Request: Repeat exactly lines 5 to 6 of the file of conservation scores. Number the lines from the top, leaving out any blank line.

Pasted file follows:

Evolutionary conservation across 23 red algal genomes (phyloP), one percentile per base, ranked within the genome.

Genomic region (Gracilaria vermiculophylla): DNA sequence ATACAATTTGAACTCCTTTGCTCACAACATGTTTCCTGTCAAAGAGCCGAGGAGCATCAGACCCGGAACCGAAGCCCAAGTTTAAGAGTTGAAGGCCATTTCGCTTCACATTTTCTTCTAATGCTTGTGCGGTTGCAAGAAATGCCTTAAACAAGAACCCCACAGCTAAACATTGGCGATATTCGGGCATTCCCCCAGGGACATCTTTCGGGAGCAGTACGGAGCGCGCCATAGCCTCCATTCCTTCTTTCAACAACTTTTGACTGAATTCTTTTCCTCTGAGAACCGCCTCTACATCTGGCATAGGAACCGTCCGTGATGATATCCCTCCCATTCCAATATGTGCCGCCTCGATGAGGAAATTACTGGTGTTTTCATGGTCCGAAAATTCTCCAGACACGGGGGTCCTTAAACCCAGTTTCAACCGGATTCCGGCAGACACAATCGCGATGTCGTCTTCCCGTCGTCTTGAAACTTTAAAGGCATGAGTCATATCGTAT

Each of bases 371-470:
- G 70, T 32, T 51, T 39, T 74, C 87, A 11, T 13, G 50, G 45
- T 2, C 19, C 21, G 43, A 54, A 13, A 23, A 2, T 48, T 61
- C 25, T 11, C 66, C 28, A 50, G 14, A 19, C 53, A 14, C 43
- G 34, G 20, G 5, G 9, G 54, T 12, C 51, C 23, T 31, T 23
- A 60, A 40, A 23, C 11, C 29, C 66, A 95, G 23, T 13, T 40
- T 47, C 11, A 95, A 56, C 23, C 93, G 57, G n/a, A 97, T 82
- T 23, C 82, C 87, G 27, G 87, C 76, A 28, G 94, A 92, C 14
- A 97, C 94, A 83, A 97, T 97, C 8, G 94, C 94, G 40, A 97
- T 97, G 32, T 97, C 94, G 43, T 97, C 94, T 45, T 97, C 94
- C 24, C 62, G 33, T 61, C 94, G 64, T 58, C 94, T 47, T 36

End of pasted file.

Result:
- T 2, C 19, C 21, G 43, A 54, A 13, A 23, A 2, T 48, T 61
- C 25, T 11, C 66, C 28, A 50, G 14, A 19, C 53, A 14, C 43